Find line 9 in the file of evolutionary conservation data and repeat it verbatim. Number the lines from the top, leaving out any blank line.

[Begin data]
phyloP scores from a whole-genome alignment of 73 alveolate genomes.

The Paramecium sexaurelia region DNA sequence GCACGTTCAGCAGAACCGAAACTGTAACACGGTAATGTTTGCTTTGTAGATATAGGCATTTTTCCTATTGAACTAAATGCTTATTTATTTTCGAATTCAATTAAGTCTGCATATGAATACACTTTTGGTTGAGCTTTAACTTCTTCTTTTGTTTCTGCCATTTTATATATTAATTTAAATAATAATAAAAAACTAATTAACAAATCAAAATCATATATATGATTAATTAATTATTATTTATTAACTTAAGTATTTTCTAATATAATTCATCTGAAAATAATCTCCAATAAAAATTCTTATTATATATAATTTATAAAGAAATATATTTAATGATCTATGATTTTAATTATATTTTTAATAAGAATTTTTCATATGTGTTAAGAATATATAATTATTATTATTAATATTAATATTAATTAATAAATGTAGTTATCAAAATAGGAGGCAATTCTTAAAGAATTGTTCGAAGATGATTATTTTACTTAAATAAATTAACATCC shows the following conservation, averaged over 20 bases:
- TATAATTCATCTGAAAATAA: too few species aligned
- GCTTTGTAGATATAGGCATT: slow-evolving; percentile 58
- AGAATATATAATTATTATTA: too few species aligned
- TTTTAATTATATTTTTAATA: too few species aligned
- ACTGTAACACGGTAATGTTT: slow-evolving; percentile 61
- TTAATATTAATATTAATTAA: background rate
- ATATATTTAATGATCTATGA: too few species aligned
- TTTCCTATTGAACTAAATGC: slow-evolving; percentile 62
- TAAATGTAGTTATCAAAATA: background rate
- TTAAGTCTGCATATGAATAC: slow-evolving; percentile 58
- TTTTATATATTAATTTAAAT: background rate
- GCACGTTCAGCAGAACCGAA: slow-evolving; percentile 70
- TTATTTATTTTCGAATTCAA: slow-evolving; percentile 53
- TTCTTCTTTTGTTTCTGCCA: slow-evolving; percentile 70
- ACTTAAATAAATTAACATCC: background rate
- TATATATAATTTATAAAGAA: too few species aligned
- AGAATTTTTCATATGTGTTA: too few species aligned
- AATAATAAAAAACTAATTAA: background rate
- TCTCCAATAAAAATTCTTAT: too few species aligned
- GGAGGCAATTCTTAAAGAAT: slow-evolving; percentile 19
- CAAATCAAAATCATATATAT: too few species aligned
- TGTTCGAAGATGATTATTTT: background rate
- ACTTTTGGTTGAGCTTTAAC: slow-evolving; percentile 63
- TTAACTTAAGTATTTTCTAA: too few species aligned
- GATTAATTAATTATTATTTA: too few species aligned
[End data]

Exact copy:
- ATATATTTAATGATCTATGA: too few species aligned